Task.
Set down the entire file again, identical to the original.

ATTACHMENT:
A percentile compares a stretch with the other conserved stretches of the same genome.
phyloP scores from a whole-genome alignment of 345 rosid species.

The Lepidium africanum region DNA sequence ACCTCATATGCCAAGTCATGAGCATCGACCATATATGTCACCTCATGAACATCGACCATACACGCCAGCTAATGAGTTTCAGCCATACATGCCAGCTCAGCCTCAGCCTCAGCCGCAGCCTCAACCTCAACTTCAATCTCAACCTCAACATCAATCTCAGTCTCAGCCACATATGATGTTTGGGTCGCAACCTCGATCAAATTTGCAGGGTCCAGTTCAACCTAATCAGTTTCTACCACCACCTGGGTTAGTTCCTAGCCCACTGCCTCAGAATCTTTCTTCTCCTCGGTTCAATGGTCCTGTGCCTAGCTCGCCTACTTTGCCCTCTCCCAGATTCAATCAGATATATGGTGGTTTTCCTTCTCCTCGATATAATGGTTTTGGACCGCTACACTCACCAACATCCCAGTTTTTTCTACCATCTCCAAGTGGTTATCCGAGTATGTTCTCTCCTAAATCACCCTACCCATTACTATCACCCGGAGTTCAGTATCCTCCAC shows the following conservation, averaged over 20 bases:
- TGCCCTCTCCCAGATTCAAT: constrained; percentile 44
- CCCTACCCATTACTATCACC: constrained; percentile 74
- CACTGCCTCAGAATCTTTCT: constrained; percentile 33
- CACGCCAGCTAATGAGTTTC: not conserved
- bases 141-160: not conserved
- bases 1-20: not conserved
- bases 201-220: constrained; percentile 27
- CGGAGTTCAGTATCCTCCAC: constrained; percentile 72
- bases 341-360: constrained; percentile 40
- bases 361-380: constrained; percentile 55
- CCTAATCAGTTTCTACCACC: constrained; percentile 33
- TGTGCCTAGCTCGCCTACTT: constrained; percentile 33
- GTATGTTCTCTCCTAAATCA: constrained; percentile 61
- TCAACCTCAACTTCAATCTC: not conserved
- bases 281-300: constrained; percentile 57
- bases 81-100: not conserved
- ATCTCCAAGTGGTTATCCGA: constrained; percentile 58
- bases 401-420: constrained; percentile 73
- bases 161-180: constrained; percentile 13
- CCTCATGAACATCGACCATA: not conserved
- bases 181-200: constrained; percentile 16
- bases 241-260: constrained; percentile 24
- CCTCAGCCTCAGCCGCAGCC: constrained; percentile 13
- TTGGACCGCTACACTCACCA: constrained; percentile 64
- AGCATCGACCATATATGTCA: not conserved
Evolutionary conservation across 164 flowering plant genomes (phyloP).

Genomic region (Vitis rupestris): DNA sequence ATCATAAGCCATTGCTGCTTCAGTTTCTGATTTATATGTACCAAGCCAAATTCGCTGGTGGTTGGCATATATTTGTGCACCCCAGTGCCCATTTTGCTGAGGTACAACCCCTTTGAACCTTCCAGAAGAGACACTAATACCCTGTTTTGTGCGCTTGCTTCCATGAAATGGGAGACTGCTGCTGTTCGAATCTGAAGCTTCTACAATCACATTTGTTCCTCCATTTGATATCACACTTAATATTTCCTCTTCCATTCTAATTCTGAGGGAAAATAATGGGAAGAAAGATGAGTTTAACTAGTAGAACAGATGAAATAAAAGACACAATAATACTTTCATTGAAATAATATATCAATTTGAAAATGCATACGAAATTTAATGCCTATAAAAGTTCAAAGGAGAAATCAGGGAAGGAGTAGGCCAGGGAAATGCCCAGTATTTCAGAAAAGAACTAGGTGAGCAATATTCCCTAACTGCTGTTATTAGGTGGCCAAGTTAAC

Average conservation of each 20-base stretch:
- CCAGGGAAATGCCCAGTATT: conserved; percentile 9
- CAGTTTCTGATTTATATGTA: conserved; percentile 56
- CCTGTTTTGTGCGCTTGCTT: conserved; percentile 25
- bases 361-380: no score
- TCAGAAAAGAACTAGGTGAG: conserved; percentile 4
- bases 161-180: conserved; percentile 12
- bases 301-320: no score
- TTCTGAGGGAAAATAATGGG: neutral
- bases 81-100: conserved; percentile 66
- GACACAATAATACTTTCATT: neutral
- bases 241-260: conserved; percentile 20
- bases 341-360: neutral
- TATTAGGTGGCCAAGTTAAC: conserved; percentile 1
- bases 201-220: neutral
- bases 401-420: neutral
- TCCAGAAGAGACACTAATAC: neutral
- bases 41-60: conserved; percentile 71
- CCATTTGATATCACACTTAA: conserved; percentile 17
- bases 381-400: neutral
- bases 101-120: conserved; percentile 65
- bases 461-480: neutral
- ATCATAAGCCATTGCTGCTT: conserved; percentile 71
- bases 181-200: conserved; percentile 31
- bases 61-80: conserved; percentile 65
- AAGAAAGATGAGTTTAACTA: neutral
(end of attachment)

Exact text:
A percentile compares a stretch with the other conserved stretches of the same genome.
phyloP scores from a whole-genome alignment of 345 rosid species.

The Lepidium africanum region DNA sequence ACCTCATATGCCAAGTCATGAGCATCGACCATATATGTCACCTCATGAACATCGACCATACACGCCAGCTAATGAGTTTCAGCCATACATGCCAGCTCAGCCTCAGCCTCAGCCGCAGCCTCAACCTCAACTTCAATCTCAACCTCAACATCAATCTCAGTCTCAGCCACATATGATGTTTGGGTCGCAACCTCGATCAAATTTGCAGGGTCCAGTTCAACCTAATCAGTTTCTACCACCACCTGGGTTAGTTCCTAGCCCACTGCCTCAGAATCTTTCTTCTCCTCGGTTCAATGGTCCTGTGCCTAGCTCGCCTACTTTGCCCTCTCCCAGATTCAATCAGATATATGGTGGTTTTCCTTCTCCTCGATATAATGGTTTTGGACCGCTACACTCACCAACATCCCAGTTTTTTCTACCATCTCCAAGTGGTTATCCGAGTATGTTCTCTCCTAAATCACCCTACCCATTACTATCACCCGGAGTTCAGTATCCTCCAC shows the following conservation, averaged over 20 bases:
- TGCCCTCTCCCAGATTCAAT: constrained; percentile 44
- CCCTACCCATTACTATCACC: constrained; percentile 74
- CACTGCCTCAGAATCTTTCT: constrained; percentile 33
- CACGCCAGCTAATGAGTTTC: not conserved
- bases 141-160: not conserved
- bases 1-20: not conserved
- bases 201-220: constrained; percentile 27
- CGGAGTTCAGTATCCTCCAC: constrained; percentile 72
- bases 341-360: constrained; percentile 40
- bases 361-380: constrained; percentile 55
- CCTAATCAGTTTCTACCACC: constrained; percentile 33
- TGTGCCTAGCTCGCCTACTT: constrained; percentile 33
- GTATGTTCTCTCCTAAATCA: constrained; percentile 61
- TCAACCTCAACTTCAATCTC: not conserved
- bases 281-300: constrained; percentile 57
- bases 81-100: not conserved
- ATCTCCAAGTGGTTATCCGA: constrained; percentile 58
- bases 401-420: constrained; percentile 73
- bases 161-180: constrained; percentile 13
- CCTCATGAACATCGACCATA: not conserved
- bases 181-200: constrained; percentile 16
- bases 241-260: constrained; percentile 24
- CCTCAGCCTCAGCCGCAGCC: constrained; percentile 13
- TTGGACCGCTACACTCACCA: constrained; percentile 64
- AGCATCGACCATATATGTCA: not conserved
Evolutionary conservation across 164 flowering plant genomes (phyloP).

Genomic region (Vitis rupestris): DNA sequence ATCATAAGCCATTGCTGCTTCAGTTTCTGATTTATATGTACCAAGCCAAATTCGCTGGTGGTTGGCATATATTTGTGCACCCCAGTGCCCATTTTGCTGAGGTACAACCCCTTTGAACCTTCCAGAAGAGACACTAATACCCTGTTTTGTGCGCTTGCTTCCATGAAATGGGAGACTGCTGCTGTTCGAATCTGAAGCTTCTACAATCACATTTGTTCCTCCATTTGATATCACACTTAATATTTCCTCTTCCATTCTAATTCTGAGGGAAAATAATGGGAAGAAAGATGAGTTTAACTAGTAGAACAGATGAAATAAAAGACACAATAATACTTTCATTGAAATAATATATCAATTTGAAAATGCATACGAAATTTAATGCCTATAAAAGTTCAAAGGAGAAATCAGGGAAGGAGTAGGCCAGGGAAATGCCCAGTATTTCAGAAAAGAACTAGGTGAGCAATATTCCCTAACTGCTGTTATTAGGTGGCCAAGTTAAC

Average conservation of each 20-base stretch:
- CCAGGGAAATGCCCAGTATT: conserved; percentile 9
- CAGTTTCTGATTTATATGTA: conserved; percentile 56
- CCTGTTTTGTGCGCTTGCTT: conserved; percentile 25
- bases 361-380: no score
- TCAGAAAAGAACTAGGTGAG: conserved; percentile 4
- bases 161-180: conserved; percentile 12
- bases 301-320: no score
- TTCTGAGGGAAAATAATGGG: neutral
- bases 81-100: conserved; percentile 66
- GACACAATAATACTTTCATT: neutral
- bases 241-260: conserved; percentile 20
- bases 341-360: neutral
- TATTAGGTGGCCAAGTTAAC: conserved; percentile 1
- bases 201-220: neutral
- bases 401-420: neutral
- TCCAGAAGAGACACTAATAC: neutral
- bases 41-60: conserved; percentile 71
- CCATTTGATATCACACTTAA: conserved; percentile 17
- bases 381-400: neutral
- bases 101-120: conserved; percentile 65
- bases 461-480: neutral
- ATCATAAGCCATTGCTGCTT: conserved; percentile 71
- bases 181-200: conserved; percentile 31
- bases 61-80: conserved; percentile 65
- AAGAAAGATGAGTTTAACTA: neutral